The rest of the columns show performance counters. Because the goal is proactive monitoring, as opposed to reactive troubleshooting, the counters show the worst value instead of the average of the monitoring period. For example, the CPU Ready counter shows the highest CPU Ready within the period you specify. The default period is 24 hours, as the dashboard is designed to be part of the daily SOP.
The table is sorted by KPI Breached column, directing your attention to the VMs that are not served well by the IaaS.
The column KPI Breached counts the number of SLA breaches in any given 5 minute period. As a VM consumes 4 resources of IaaS (CPU, Memory, Disk, Network), the counter varies from 0 - 4, with 0 being the ideal. The value 4 indicates that all 4 IaaS services are not delivered. Note that the same threshold is used regardless of class of service, as this is an internal KPI, not an external SLA. Your internal threshold should be more stringent, so you have reaction time.
Choose a VM from the table. All the health charts are automatically shown, showing KPIs of that VM.
Each of the health charts is color coded according to the best practice of that counter. You can change it by simply editing the widget. The chart also displays the last value, lowest value and the peak value of the monitoring period. Expect that the peak is within your threshold.
Going back to the table, I’ve circled the first VM disk latency. It’s showing 79.48 ms latency, hence shown in red. That number corresponds to the peak shown in the Disk Latency health chart below.
Points to Note
If you need more granular visibility, you can use the following metrics
- Peak vCPU Ready (%) tracks if any of the virtual CPU is experiencing high CPU Ready. It takes the highest among the vCPU. This can be useful in large VMs with many vCPU.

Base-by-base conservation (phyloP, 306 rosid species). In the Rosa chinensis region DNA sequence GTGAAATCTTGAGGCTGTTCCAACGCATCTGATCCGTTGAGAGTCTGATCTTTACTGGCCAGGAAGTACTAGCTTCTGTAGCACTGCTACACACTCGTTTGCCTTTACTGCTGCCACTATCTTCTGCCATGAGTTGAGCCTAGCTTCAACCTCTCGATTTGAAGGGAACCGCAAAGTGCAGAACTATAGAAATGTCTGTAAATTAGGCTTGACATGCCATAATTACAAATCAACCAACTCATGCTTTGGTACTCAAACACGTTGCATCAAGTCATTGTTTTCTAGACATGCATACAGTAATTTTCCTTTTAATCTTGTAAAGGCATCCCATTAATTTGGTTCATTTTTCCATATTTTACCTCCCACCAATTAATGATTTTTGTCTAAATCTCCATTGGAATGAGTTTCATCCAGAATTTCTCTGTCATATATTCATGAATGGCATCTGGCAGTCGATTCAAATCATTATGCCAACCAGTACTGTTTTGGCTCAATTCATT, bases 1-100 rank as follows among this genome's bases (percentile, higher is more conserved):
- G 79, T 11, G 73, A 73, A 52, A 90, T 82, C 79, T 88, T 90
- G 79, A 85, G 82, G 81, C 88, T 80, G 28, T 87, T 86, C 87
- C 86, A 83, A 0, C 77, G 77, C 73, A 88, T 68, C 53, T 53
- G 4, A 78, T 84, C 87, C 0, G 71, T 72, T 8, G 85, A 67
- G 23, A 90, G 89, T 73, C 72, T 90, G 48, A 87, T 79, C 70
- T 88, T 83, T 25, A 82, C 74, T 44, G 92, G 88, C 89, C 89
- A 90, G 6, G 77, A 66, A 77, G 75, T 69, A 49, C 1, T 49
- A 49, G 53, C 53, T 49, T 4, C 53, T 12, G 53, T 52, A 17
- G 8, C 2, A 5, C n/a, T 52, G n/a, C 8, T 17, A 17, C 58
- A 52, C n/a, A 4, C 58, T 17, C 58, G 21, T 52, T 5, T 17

- Peak Virtual Disk Read Latency (ms) and Peak Virtual Disk Write Latency (ms) track whether any of the virtual disks (either VMDK or RDM) is experiencing latency. This can be useful in large VMs with many virtual disks.
- Disk Outstanding IO is an average of both read and write. If you prefer better visibility, show read and write separately.
If you need more space, remove the CPU Swap Wait. Its value is covered by Memory Contention.
The VM counter Performance \ Number of KPIs Breached tracks the number of KPIs breached. The value ranges from 0 (no breached, which is the ideal state) to 4 (all 4 IaaS services are not delivered well).
If the Guest OS counters are not showing up, check that you meet the requirements.
The health chart is color coded. Change the settings if it does not suit your environment. If you are unsure of what suitable numbers to set for your environment, profile the metrics. The Guest OS Performance Profiling dashboard provides an example of how to profile metrics.
For a smaller environment with just 1-2 Data centers, changing the filter from data center to cluster makes more sense. Once you are listing cluster, you can then add the cluster performance (%) metric and sort them in an ascending order. This way the cluster that needs immediate attention is on top.
If you have screen real estate, group the VMs by cluster or by ESXi. In this way, you can quickly see if the problem is in particular cluster or ESXi.
Change the default timeline from one week to one day as and when required to suit your operations.
The Dropped Packet (%) formula is
(dropped / (dropped + transferredPackets)) * 100%. In a rare case where there is no packet at all, the result shows undefined (blank). This is because the maths of 0 / 0 = undefined.
This page was last updated on June 30, 2021 by Stellios Williams with commit message: "Cleaned MD syntax"